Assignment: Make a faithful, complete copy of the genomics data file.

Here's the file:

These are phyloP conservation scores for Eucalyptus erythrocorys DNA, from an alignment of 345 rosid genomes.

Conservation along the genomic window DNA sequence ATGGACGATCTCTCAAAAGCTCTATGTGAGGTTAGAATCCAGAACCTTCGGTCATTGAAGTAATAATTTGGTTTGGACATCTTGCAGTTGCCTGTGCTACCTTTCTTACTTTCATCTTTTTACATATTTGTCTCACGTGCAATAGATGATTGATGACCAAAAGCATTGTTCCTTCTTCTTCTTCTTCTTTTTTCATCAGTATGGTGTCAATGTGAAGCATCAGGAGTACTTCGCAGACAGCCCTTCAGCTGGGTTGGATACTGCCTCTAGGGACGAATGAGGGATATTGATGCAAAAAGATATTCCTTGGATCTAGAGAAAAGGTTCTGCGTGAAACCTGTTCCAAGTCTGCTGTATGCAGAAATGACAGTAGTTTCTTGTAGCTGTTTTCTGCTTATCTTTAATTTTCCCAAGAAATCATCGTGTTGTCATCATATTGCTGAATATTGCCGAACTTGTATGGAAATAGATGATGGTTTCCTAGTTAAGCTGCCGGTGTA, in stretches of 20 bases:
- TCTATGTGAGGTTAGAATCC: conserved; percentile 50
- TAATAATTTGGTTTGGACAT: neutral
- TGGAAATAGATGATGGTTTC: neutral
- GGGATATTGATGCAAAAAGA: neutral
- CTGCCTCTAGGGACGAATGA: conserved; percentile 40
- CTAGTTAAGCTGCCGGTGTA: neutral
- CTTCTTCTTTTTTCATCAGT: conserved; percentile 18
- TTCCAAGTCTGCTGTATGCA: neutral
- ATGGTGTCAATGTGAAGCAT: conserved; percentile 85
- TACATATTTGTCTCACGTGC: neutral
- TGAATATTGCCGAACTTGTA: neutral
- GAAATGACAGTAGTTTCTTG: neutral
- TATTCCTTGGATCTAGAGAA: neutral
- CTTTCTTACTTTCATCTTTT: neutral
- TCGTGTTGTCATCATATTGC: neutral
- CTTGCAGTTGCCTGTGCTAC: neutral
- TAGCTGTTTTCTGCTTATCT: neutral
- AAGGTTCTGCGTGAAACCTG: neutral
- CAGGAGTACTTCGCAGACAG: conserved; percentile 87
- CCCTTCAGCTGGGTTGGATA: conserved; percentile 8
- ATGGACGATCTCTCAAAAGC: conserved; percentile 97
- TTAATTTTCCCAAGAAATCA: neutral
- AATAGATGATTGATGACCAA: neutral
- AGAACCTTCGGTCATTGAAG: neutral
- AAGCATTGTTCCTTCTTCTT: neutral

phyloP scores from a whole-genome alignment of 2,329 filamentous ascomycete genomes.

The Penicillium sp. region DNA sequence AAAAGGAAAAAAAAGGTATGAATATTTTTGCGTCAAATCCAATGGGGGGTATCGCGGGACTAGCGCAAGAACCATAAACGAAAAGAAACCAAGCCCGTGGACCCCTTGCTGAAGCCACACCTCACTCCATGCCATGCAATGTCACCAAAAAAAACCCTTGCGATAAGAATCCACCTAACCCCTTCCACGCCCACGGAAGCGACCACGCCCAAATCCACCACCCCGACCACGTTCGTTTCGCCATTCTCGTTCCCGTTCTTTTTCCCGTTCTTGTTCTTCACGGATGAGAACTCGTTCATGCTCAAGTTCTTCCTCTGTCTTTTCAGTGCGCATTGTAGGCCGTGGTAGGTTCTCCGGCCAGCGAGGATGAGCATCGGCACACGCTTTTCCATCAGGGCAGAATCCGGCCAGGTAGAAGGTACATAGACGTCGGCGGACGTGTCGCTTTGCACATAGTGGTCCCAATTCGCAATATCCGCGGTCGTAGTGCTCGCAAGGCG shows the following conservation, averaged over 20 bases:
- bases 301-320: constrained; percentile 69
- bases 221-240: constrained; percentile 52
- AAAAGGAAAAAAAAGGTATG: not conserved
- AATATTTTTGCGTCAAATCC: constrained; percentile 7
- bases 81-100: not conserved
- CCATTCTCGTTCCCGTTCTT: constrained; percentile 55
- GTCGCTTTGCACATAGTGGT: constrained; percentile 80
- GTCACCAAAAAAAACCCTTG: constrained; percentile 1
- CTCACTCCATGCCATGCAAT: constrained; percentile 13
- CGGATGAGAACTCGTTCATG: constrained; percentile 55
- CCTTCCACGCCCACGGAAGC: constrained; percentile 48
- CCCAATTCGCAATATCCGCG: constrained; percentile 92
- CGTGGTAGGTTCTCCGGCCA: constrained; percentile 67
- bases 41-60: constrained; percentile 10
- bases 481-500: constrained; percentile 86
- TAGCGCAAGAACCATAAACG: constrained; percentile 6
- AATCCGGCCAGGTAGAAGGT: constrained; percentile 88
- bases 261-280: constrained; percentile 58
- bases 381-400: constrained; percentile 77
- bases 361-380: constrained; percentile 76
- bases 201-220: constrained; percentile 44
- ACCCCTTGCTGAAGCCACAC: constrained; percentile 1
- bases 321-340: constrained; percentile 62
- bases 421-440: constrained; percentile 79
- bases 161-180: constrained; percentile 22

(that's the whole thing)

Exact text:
These are phyloP conservation scores for Eucalyptus erythrocorys DNA, from an alignment of 345 rosid genomes.

Conservation along the genomic window DNA sequence ATGGACGATCTCTCAAAAGCTCTATGTGAGGTTAGAATCCAGAACCTTCGGTCATTGAAGTAATAATTTGGTTTGGACATCTTGCAGTTGCCTGTGCTACCTTTCTTACTTTCATCTTTTTACATATTTGTCTCACGTGCAATAGATGATTGATGACCAAAAGCATTGTTCCTTCTTCTTCTTCTTCTTTTTTCATCAGTATGGTGTCAATGTGAAGCATCAGGAGTACTTCGCAGACAGCCCTTCAGCTGGGTTGGATACTGCCTCTAGGGACGAATGAGGGATATTGATGCAAAAAGATATTCCTTGGATCTAGAGAAAAGGTTCTGCGTGAAACCTGTTCCAAGTCTGCTGTATGCAGAAATGACAGTAGTTTCTTGTAGCTGTTTTCTGCTTATCTTTAATTTTCCCAAGAAATCATCGTGTTGTCATCATATTGCTGAATATTGCCGAACTTGTATGGAAATAGATGATGGTTTCCTAGTTAAGCTGCCGGTGTA, in stretches of 20 bases:
- TCTATGTGAGGTTAGAATCC: conserved; percentile 50
- TAATAATTTGGTTTGGACAT: neutral
- TGGAAATAGATGATGGTTTC: neutral
- GGGATATTGATGCAAAAAGA: neutral
- CTGCCTCTAGGGACGAATGA: conserved; percentile 40
- CTAGTTAAGCTGCCGGTGTA: neutral
- CTTCTTCTTTTTTCATCAGT: conserved; percentile 18
- TTCCAAGTCTGCTGTATGCA: neutral
- ATGGTGTCAATGTGAAGCAT: conserved; percentile 85
- TACATATTTGTCTCACGTGC: neutral
- TGAATATTGCCGAACTTGTA: neutral
- GAAATGACAGTAGTTTCTTG: neutral
- TATTCCTTGGATCTAGAGAA: neutral
- CTTTCTTACTTTCATCTTTT: neutral
- TCGTGTTGTCATCATATTGC: neutral
- CTTGCAGTTGCCTGTGCTAC: neutral
- TAGCTGTTTTCTGCTTATCT: neutral
- AAGGTTCTGCGTGAAACCTG: neutral
- CAGGAGTACTTCGCAGACAG: conserved; percentile 87
- CCCTTCAGCTGGGTTGGATA: conserved; percentile 8
- ATGGACGATCTCTCAAAAGC: conserved; percentile 97
- TTAATTTTCCCAAGAAATCA: neutral
- AATAGATGATTGATGACCAA: neutral
- AGAACCTTCGGTCATTGAAG: neutral
- AAGCATTGTTCCTTCTTCTT: neutral

phyloP scores from a whole-genome alignment of 2,329 filamentous ascomycete genomes.

The Penicillium sp. region DNA sequence AAAAGGAAAAAAAAGGTATGAATATTTTTGCGTCAAATCCAATGGGGGGTATCGCGGGACTAGCGCAAGAACCATAAACGAAAAGAAACCAAGCCCGTGGACCCCTTGCTGAAGCCACACCTCACTCCATGCCATGCAATGTCACCAAAAAAAACCCTTGCGATAAGAATCCACCTAACCCCTTCCACGCCCACGGAAGCGACCACGCCCAAATCCACCACCCCGACCACGTTCGTTTCGCCATTCTCGTTCCCGTTCTTTTTCCCGTTCTTGTTCTTCACGGATGAGAACTCGTTCATGCTCAAGTTCTTCCTCTGTCTTTTCAGTGCGCATTGTAGGCCGTGGTAGGTTCTCCGGCCAGCGAGGATGAGCATCGGCACACGCTTTTCCATCAGGGCAGAATCCGGCCAGGTAGAAGGTACATAGACGTCGGCGGACGTGTCGCTTTGCACATAGTGGTCCCAATTCGCAATATCCGCGGTCGTAGTGCTCGCAAGGCG shows the following conservation, averaged over 20 bases:
- bases 301-320: constrained; percentile 69
- bases 221-240: constrained; percentile 52
- AAAAGGAAAAAAAAGGTATG: not conserved
- AATATTTTTGCGTCAAATCC: constrained; percentile 7
- bases 81-100: not conserved
- CCATTCTCGTTCCCGTTCTT: constrained; percentile 55
- GTCGCTTTGCACATAGTGGT: constrained; percentile 80
- GTCACCAAAAAAAACCCTTG: constrained; percentile 1
- CTCACTCCATGCCATGCAAT: constrained; percentile 13
- CGGATGAGAACTCGTTCATG: constrained; percentile 55
- CCTTCCACGCCCACGGAAGC: constrained; percentile 48
- CCCAATTCGCAATATCCGCG: constrained; percentile 92
- CGTGGTAGGTTCTCCGGCCA: constrained; percentile 67
- bases 41-60: constrained; percentile 10
- bases 481-500: constrained; percentile 86
- TAGCGCAAGAACCATAAACG: constrained; percentile 6
- AATCCGGCCAGGTAGAAGGT: constrained; percentile 88
- bases 261-280: constrained; percentile 58
- bases 381-400: constrained; percentile 77
- bases 361-380: constrained; percentile 76
- bases 201-220: constrained; percentile 44
- ACCCCTTGCTGAAGCCACAC: constrained; percentile 1
- bases 321-340: constrained; percentile 62
- bases 421-440: constrained; percentile 79
- bases 161-180: constrained; percentile 22